PARTS of the UK were rocked by a 5.1 magnitude EARTHQUAKE in the early hours of the morning.
Dozens of people reported that their homes were “rattling” for minutes today as the tremors in the earth shook parts of northern Scotland.
People living in Scotland reporting feeling the earthquake this morningCredit: Twitter
The 5.1 earthquake was felt in Scotland todayCredit: Twitter
The tremor, which measured 5.1 magnitude, occurred at 5.32am off of the coast of north east of Shetland.
The British Geological Survey said it was felt in Shetland, Aberdeen, Ellon, Stonehaven, Helmsdale, Inverurie, Lairg, Huntly, Banff and Fraserburgh.
Terrified Brits reported hearing “low rumbling sounds” as windows “rattled” with the earthquake.
Others said they felt “three waves of vibration in about three seconds” as many were awoken by the tremors.
Meanwhile, people in parts of Scotland said their “bed shook and windows creaked” and they “felt it as well as heard it, enough to wake me up”.
The survey said one report came from Aberdeen – more than 311 miles from the epicentre – which was about 86 miles west of Norway.
According to the United States Geological Survey, the earthquake happened beneath the earth’s surface in the Norwegian Sea.
More than 70 members of the public reported the quake, which was said to have lasted around two minutes, to the USGS.
Ryan Thomson, who lives in Wadbister, Shetland, said he woke up to something that sounded like a “low flying jet.”
He said: “I initially woke up with the sound which was very similar to a very low flying jet or extremely loud thunder, it wasn’t until I saw the light shade moving that I clicked that this could be a small earthquake.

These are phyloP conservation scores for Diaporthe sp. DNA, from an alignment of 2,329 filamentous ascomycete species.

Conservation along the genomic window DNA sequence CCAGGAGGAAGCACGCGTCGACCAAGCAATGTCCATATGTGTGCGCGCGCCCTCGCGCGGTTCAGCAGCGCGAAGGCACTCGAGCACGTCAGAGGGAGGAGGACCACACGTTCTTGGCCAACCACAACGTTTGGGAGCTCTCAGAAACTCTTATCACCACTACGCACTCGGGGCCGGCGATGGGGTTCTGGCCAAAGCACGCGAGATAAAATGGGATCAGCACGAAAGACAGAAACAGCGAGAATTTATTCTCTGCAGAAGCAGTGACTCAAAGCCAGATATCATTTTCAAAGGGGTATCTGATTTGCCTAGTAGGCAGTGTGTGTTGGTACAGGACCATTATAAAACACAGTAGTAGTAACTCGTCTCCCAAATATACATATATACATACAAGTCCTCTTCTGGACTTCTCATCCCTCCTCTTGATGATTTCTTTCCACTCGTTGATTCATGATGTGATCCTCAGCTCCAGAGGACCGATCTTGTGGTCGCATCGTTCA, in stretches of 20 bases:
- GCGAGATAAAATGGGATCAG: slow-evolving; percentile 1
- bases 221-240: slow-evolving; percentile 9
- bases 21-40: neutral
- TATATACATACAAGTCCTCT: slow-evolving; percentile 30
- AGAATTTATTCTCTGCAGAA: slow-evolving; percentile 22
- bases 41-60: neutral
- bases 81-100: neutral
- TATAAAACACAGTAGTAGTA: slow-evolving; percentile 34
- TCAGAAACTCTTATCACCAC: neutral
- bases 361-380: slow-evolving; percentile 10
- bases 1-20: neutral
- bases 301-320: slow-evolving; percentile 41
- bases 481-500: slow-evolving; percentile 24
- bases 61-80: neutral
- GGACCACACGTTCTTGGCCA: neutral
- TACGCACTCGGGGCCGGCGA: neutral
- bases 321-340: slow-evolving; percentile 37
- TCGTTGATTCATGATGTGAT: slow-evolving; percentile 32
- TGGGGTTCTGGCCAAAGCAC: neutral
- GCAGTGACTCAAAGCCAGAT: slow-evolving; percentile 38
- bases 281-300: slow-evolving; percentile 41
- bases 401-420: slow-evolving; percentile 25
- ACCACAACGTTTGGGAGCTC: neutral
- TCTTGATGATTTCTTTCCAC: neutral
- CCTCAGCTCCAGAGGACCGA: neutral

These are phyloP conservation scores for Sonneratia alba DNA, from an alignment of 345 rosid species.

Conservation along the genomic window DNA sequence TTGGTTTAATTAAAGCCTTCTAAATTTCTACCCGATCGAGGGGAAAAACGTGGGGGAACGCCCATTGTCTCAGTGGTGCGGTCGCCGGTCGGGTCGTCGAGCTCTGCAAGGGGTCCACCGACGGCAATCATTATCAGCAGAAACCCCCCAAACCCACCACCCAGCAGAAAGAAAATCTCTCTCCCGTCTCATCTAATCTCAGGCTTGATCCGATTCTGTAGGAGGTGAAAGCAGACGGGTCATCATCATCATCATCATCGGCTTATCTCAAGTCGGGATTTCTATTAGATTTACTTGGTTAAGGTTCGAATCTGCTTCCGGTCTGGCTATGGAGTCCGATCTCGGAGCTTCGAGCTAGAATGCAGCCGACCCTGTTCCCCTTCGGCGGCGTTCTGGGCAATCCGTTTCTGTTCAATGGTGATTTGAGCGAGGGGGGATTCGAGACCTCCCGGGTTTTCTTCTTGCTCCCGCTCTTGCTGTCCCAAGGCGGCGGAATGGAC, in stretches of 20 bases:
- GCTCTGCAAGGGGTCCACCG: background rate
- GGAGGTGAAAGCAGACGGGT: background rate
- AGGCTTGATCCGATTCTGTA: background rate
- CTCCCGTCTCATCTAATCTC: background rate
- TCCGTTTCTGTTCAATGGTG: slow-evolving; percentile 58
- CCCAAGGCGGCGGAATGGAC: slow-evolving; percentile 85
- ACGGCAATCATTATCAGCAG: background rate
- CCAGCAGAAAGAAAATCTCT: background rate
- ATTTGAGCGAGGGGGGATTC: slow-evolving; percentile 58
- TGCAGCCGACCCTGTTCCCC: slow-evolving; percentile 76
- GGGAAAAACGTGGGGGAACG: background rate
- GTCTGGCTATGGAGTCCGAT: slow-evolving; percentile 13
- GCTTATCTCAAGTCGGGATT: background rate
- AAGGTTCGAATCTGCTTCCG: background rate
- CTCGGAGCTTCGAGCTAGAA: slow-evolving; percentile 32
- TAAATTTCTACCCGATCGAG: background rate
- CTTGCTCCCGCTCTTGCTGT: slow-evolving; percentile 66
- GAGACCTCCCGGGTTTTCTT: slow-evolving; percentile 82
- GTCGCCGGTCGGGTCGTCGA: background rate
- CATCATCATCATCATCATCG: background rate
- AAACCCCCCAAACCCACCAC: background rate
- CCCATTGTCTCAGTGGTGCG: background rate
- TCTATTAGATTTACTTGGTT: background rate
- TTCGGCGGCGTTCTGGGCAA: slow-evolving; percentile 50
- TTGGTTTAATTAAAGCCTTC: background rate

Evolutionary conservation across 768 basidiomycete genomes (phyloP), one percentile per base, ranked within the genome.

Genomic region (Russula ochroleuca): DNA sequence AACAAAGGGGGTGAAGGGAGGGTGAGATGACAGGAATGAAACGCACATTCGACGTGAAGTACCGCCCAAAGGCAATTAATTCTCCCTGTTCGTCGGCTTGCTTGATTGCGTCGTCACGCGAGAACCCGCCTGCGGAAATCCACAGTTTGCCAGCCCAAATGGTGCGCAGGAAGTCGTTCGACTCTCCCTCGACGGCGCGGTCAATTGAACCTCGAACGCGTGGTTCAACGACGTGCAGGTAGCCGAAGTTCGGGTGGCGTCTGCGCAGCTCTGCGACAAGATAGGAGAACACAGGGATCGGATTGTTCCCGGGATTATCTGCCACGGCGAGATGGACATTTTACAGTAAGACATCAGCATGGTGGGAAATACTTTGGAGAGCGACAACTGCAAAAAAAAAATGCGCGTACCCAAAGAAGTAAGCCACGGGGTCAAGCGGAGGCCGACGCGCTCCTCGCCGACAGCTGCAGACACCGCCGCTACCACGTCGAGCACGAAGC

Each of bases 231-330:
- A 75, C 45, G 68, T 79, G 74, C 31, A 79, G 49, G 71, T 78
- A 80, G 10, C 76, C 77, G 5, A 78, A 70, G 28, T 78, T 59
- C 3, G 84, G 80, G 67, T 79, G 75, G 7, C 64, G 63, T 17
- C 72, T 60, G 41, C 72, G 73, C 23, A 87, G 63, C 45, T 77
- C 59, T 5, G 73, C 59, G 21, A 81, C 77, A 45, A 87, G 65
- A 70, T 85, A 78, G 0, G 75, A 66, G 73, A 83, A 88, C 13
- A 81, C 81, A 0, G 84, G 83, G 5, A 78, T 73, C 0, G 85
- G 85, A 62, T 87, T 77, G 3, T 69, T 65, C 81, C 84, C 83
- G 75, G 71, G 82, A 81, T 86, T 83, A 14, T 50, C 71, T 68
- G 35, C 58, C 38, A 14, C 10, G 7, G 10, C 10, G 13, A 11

“There wasn’t much movement here, I believe other parts of Shetland felt that more, but the noise was extremely loud and quite alarming.
“Earthquakes are of course very rare but not unheard of here in Shetland.
“There was one around five years ago in a similar place, but this was certainly the loudest and most noticeable one I’ve ever experienced in Shetland.”
Tiffany Rollo, who lives in Sandwick, Shetland, told Shetland News: “I thought it was just a heavy goods lorry or something passing initially.
“But it seemed to get worse with the whole house shaking and items on my bedside table were rattling and vibrating.”
Adam Priest added: “The house shook for 30 seconds, like a tuning fork.
“It woke me at first then just kept shaking, slowly diminishing over the 30 seconds.”
In January, a significant earthquake measuring 3.6 in magnitude was recorded in the North Sea, in an area of oil and gas platforms.
It struck around 146 miles east of Aberdeen.
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It is not yet clear if Monday’s quake was also felt on the oil rigs in the surrounding areas.
A 6.1 magnitude quake hit the North Sea in 1931 and another in the area measuring 5.1 was recorded in 1958.
The 1931 tremor on the Dogger Bank was the strongest earthquake recorded in the UK since measurements began.
A small non-destructive tsunami wave was reported to have hit the east coast of England and other countries around the North Sea.
The largest known Scottish earthquake on land occurred near Loch Awe in 1880, with a magnitude of 5.2.
There are roughly 200 to 300 quakes in Britain every year, but the vast majority are so small that no one notices them.
However, between 20 and 30 are over 2.0 magnitude which can be felt over a wider area.